Great | Differentiating Features
No better case for water cooling setups, high-quality construction, supports two PSUs, supports up to fifteen 3.5”/2.5” combo drive bays, five radiator mounting points.
Good | Most Have It
Removable dust filters, incredibly spacious interior.
Average | Competitors May Be Better
No fan controller, only two front USB 3.0 ports, expensive.
If you consider yourself an enthusiast when it comes to PC building, then nothing but the best will do. Here we have the absolute pinnacle of PC cases; where design, function and looks all come together to form the perfect chassis. Picking a winner here was no easy task, and in the end it was a choice between two Super-Towers: the Corsair Obsidian 900D and the Cooler Master Cosmos II. Ultimately, the title went to Corsair’s beautiful behemoth, and here’s why…
As soon as you set eyes on the Corsair Obsidian 900D you’ll be amazed by just how big it is. Weighing 41 pounds and measuring 27.2 inches in height means that not only is this case built like a small tank, but it can hold an incredible amount of hardware.
While the 900D may ship with nine 3.5”/2.5” combo drive bays, as opposed to the Cosmos II’s thirteen, there’s the option to purchase an extra three drive cages, bringing the total up to fifteen. There are also five 5.25” bays, one more than Cooler Master’s case. So whether you’re building the ultimate gaming machine or a beefy server, the Obsidian’s got you covered. Being a Super-Tower, this case can hold several varieties of motherboards, including E-ATX, XL-ATX and HPTX. Additionally, the 900D has room for two vertically mounted PSUs, whereas the Cosmos II has space for one.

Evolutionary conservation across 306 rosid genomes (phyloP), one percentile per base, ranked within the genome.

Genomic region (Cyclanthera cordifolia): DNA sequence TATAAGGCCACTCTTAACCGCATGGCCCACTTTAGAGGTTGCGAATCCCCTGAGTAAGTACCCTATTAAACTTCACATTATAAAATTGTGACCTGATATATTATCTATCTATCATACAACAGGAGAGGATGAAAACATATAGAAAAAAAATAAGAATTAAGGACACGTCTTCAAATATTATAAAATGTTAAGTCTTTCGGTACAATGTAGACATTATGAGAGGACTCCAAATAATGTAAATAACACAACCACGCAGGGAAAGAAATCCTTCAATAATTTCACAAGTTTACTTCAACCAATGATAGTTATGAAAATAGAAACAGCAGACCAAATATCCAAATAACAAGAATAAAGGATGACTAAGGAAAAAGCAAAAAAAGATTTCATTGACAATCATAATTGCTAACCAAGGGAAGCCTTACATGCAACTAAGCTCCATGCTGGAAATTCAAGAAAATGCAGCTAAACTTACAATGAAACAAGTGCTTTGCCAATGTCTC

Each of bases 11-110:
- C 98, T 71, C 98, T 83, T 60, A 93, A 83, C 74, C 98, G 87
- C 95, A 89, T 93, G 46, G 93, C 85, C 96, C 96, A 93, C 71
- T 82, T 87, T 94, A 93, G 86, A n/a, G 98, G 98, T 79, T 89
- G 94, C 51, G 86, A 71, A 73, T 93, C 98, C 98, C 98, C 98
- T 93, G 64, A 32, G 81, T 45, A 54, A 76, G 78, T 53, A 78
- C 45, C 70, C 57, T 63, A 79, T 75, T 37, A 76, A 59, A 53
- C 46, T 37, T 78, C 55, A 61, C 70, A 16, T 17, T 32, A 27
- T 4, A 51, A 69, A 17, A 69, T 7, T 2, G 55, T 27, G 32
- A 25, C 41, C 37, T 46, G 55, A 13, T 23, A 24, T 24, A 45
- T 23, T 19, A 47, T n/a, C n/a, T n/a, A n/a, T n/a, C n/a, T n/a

The main chamber in this case is, as you would expect, cavernous, with the top section almost being the size of a standard full-tower. With its ten expansion slots and unbeatable cooling potential, you could put enough GPUs in here to make 4K gaming at 60fps an absolute breeze. And speaking of cooling, this is an area where the Obsidian truly excels; not only does it have fifteen fan mount locations (and comes with three 120mm and one 140mm fans), but there are also five radiator mounting points sized from 120mm up to 480mm. Add to this, the 900D lets you remove and rearrange everything with its tool-free design and you’ve got pretty much the perfect case for custom water cooling setups.
While no one can deny the Obsidian looks beautiful in a spartan yet bold kind of way, it may be one area where it plays second fiddle to the Cosmos II. The 900D’s steel and cast aluminum frame, solid steel panels and full painted interior exudes quality, but the Cosmos’ elegant, race-car inspired design has the edge. Looks are, of course, a matter of personal taste. It could be said that visually comparing the Cosmos II to the 900D is like comparing a Ferrari to a luxury SUV.
Some additional plus points for the Obsidian are its four easily removable dust filters, good airflow path, and the fantastic number of cable management options available, such as the cable routing latches and extra routing space behind the motherboard tray.
Does this case have any drawbacks? Well, there is the fact it has only two USB 3.0 ports, and the lack of a fan controller is a bit of a miss. The main problem people may find with the 900D is its eye-watering $300+ price, but this kind of quality doesn’t come cheap.
Make no mistake about it, both the Corsair 900D and the Cooler Master Cosmos II are stunning cases, both perfect for hardcore PC builders and gamers alike. But in the end, there can be only one winner. Because of its sheer number of build options and incredible flexibility the 900D takes the win, but only just.
Source Article from http://www.techspot.com/bestof/cases/